Bob Dylan’s First TV Appearance Will Take You Way, Way Back
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Full Of Sorrow
Originally blind fiddler Dick Burnett’s tune, Bob Dylan performs “Man Of Constant Sorrow” on his first ever TV performance in 1963. “Farewell Song,” as it was first titled, was written in 1913 and was largely popularized by Dylan in the 60’s after the Stanley Brothers in the 50’s.
Interesting Fact: Dylan performed a different version of the song that is a new adaptation of Stanleys’ lyrics in his 1988 Never Ending Tour.
Recorded in 1961 by Dylan, “Man Of Constant Sorrow” is a soft ballad about Dick’s personal story relating to his blindness and the struggles he had overcome throughout the difficult 6 years. The line “It’s fare-thee-well my old true lover, I never expect to see you again” particularly paints the vivid imagery of the pain and agony the song writer experienced at the time, even though Dylan performs an altered version in this particular set.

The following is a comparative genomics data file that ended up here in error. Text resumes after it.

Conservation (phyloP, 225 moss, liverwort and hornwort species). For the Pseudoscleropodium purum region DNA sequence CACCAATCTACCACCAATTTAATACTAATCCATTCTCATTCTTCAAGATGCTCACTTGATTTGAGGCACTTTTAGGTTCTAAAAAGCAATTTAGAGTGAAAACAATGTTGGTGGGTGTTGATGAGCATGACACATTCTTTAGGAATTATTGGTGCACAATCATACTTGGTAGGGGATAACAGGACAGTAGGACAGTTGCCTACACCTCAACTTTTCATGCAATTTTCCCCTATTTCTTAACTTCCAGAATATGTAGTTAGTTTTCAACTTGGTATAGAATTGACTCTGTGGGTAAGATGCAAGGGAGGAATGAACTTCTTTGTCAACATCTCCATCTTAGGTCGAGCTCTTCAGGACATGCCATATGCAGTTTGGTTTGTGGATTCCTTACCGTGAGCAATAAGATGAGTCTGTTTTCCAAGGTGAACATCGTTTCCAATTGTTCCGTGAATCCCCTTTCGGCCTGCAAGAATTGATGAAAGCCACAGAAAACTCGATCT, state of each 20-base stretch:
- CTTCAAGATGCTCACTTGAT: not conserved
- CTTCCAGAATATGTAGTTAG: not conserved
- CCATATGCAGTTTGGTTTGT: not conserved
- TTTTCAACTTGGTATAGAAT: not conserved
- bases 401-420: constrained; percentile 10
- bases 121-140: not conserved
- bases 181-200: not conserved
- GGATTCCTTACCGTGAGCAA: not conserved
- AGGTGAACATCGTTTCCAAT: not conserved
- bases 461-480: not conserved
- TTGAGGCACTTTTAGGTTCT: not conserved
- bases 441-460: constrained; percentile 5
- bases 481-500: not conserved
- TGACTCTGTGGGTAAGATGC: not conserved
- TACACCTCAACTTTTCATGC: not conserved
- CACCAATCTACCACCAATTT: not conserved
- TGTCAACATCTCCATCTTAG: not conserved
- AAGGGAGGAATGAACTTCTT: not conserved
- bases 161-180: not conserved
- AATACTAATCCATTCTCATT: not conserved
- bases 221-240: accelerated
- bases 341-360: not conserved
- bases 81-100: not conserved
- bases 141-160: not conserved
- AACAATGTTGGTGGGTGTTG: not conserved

As we gaze upon a young Bob Dylan adopting the folk song as his own, we are instantly reminded of the joy he has been bringing us since that time and so grateful for the music he has brought into our lives. Enjoy this extremely rare footage of one of the greatest classic rock musicians and lyricists of all time.
+ Man Of Constant Sorrow Lyrics +
I’ve seen trouble all my days
I’ll say, goodbye to Colorado
Where I was born and partly raised
My face you’ll never see, no more
But there’s one promise, darlin’
I’ll see you on Gods golden shore
Through ice and snows, sleet and rain
I’m bound to ride that mornin’ railroad
Perhaps I’ll die on that train
The place that I’ve started from
If I’d knowed how bad you’d treat me
Honey, I never would have come